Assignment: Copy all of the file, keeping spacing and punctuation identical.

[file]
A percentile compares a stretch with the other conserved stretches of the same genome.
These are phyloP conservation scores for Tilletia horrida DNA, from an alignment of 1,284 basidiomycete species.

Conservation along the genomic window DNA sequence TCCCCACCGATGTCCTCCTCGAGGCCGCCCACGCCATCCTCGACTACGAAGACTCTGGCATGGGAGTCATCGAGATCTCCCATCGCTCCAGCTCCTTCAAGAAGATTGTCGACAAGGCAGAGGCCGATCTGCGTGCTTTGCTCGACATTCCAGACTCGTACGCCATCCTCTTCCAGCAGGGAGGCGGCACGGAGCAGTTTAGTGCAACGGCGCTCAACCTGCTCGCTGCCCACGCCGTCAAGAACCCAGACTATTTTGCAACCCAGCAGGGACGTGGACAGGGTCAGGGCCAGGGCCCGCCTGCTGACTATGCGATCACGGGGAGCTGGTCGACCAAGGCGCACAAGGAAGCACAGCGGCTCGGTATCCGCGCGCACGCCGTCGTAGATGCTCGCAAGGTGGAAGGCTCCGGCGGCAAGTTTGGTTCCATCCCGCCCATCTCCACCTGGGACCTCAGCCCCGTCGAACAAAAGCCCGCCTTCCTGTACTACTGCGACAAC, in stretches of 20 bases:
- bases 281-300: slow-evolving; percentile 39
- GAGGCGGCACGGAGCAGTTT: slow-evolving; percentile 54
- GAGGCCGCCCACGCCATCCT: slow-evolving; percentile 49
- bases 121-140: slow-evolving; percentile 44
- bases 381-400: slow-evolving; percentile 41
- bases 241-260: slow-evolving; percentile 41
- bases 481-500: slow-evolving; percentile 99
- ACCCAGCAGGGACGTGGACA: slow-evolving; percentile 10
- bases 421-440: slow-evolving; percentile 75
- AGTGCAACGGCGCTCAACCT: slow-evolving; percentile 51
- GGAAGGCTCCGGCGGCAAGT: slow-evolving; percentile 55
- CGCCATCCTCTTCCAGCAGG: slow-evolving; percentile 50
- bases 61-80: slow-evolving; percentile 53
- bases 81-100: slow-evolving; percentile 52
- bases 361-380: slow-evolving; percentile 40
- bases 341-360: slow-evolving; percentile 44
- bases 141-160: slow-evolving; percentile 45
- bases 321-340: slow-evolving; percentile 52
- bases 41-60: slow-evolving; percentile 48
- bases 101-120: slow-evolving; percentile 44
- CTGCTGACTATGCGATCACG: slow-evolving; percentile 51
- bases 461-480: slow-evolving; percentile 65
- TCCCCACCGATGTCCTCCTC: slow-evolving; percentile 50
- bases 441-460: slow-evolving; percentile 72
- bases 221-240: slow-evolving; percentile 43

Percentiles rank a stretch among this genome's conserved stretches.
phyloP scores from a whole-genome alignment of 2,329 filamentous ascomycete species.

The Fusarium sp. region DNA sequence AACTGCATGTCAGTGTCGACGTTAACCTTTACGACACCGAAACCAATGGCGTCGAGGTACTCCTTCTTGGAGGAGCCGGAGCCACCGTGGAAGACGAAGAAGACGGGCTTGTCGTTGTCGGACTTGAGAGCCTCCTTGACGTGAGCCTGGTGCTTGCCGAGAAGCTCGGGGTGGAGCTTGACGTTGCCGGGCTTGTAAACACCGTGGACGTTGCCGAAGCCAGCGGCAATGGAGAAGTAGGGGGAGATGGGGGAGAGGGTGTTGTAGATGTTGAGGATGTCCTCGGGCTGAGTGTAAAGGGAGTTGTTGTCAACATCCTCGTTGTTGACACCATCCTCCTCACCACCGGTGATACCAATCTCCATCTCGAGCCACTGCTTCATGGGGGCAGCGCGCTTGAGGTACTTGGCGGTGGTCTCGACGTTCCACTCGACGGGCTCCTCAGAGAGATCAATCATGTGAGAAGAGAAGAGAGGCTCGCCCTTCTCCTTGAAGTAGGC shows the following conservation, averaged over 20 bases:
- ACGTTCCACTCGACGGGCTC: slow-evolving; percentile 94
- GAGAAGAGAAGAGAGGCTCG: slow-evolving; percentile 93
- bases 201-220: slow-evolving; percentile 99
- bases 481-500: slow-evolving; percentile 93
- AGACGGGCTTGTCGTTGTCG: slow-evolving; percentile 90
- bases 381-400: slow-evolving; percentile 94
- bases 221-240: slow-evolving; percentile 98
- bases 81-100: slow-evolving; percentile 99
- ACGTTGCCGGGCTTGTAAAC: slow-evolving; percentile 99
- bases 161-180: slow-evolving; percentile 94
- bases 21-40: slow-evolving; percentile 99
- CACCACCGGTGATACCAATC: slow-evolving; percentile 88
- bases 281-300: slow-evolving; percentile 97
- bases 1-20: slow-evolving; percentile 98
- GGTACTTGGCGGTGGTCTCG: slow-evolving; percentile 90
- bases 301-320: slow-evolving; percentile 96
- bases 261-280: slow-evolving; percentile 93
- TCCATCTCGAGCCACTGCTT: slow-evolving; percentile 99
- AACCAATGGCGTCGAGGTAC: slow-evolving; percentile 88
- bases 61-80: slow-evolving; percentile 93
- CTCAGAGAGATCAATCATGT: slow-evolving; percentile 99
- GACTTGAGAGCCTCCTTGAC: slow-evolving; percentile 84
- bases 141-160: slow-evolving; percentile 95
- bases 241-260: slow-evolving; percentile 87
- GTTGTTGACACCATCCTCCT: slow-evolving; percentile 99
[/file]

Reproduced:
A percentile compares a stretch with the other conserved stretches of the same genome.
These are phyloP conservation scores for Tilletia horrida DNA, from an alignment of 1,284 basidiomycete species.

Conservation along the genomic window DNA sequence TCCCCACCGATGTCCTCCTCGAGGCCGCCCACGCCATCCTCGACTACGAAGACTCTGGCATGGGAGTCATCGAGATCTCCCATCGCTCCAGCTCCTTCAAGAAGATTGTCGACAAGGCAGAGGCCGATCTGCGTGCTTTGCTCGACATTCCAGACTCGTACGCCATCCTCTTCCAGCAGGGAGGCGGCACGGAGCAGTTTAGTGCAACGGCGCTCAACCTGCTCGCTGCCCACGCCGTCAAGAACCCAGACTATTTTGCAACCCAGCAGGGACGTGGACAGGGTCAGGGCCAGGGCCCGCCTGCTGACTATGCGATCACGGGGAGCTGGTCGACCAAGGCGCACAAGGAAGCACAGCGGCTCGGTATCCGCGCGCACGCCGTCGTAGATGCTCGCAAGGTGGAAGGCTCCGGCGGCAAGTTTGGTTCCATCCCGCCCATCTCCACCTGGGACCTCAGCCCCGTCGAACAAAAGCCCGCCTTCCTGTACTACTGCGACAAC, in stretches of 20 bases:
- bases 281-300: slow-evolving; percentile 39
- GAGGCGGCACGGAGCAGTTT: slow-evolving; percentile 54
- GAGGCCGCCCACGCCATCCT: slow-evolving; percentile 49
- bases 121-140: slow-evolving; percentile 44
- bases 381-400: slow-evolving; percentile 41
- bases 241-260: slow-evolving; percentile 41
- bases 481-500: slow-evolving; percentile 99
- ACCCAGCAGGGACGTGGACA: slow-evolving; percentile 10
- bases 421-440: slow-evolving; percentile 75
- AGTGCAACGGCGCTCAACCT: slow-evolving; percentile 51
- GGAAGGCTCCGGCGGCAAGT: slow-evolving; percentile 55
- CGCCATCCTCTTCCAGCAGG: slow-evolving; percentile 50
- bases 61-80: slow-evolving; percentile 53
- bases 81-100: slow-evolving; percentile 52
- bases 361-380: slow-evolving; percentile 40
- bases 341-360: slow-evolving; percentile 44
- bases 141-160: slow-evolving; percentile 45
- bases 321-340: slow-evolving; percentile 52
- bases 41-60: slow-evolving; percentile 48
- bases 101-120: slow-evolving; percentile 44
- CTGCTGACTATGCGATCACG: slow-evolving; percentile 51
- bases 461-480: slow-evolving; percentile 65
- TCCCCACCGATGTCCTCCTC: slow-evolving; percentile 50
- bases 441-460: slow-evolving; percentile 72
- bases 221-240: slow-evolving; percentile 43

Percentiles rank a stretch among this genome's conserved stretches.
phyloP scores from a whole-genome alignment of 2,329 filamentous ascomycete species.

The Fusarium sp. region DNA sequence AACTGCATGTCAGTGTCGACGTTAACCTTTACGACACCGAAACCAATGGCGTCGAGGTACTCCTTCTTGGAGGAGCCGGAGCCACCGTGGAAGACGAAGAAGACGGGCTTGTCGTTGTCGGACTTGAGAGCCTCCTTGACGTGAGCCTGGTGCTTGCCGAGAAGCTCGGGGTGGAGCTTGACGTTGCCGGGCTTGTAAACACCGTGGACGTTGCCGAAGCCAGCGGCAATGGAGAAGTAGGGGGAGATGGGGGAGAGGGTGTTGTAGATGTTGAGGATGTCCTCGGGCTGAGTGTAAAGGGAGTTGTTGTCAACATCCTCGTTGTTGACACCATCCTCCTCACCACCGGTGATACCAATCTCCATCTCGAGCCACTGCTTCATGGGGGCAGCGCGCTTGAGGTACTTGGCGGTGGTCTCGACGTTCCACTCGACGGGCTCCTCAGAGAGATCAATCATGTGAGAAGAGAAGAGAGGCTCGCCCTTCTCCTTGAAGTAGGC shows the following conservation, averaged over 20 bases:
- ACGTTCCACTCGACGGGCTC: slow-evolving; percentile 94
- GAGAAGAGAAGAGAGGCTCG: slow-evolving; percentile 93
- bases 201-220: slow-evolving; percentile 99
- bases 481-500: slow-evolving; percentile 93
- AGACGGGCTTGTCGTTGTCG: slow-evolving; percentile 90
- bases 381-400: slow-evolving; percentile 94
- bases 221-240: slow-evolving; percentile 98
- bases 81-100: slow-evolving; percentile 99
- ACGTTGCCGGGCTTGTAAAC: slow-evolving; percentile 99
- bases 161-180: slow-evolving; percentile 94
- bases 21-40: slow-evolving; percentile 99
- CACCACCGGTGATACCAATC: slow-evolving; percentile 88
- bases 281-300: slow-evolving; percentile 97
- bases 1-20: slow-evolving; percentile 98
- GGTACTTGGCGGTGGTCTCG: slow-evolving; percentile 90
- bases 301-320: slow-evolving; percentile 96
- bases 261-280: slow-evolving; percentile 93
- TCCATCTCGAGCCACTGCTT: slow-evolving; percentile 99
- AACCAATGGCGTCGAGGTAC: slow-evolving; percentile 88
- bases 61-80: slow-evolving; percentile 93
- CTCAGAGAGATCAATCATGT: slow-evolving; percentile 99
- GACTTGAGAGCCTCCTTGAC: slow-evolving; percentile 84
- bases 141-160: slow-evolving; percentile 95
- bases 241-260: slow-evolving; percentile 87
- GTTGTTGACACCATCCTCCT: slow-evolving; percentile 99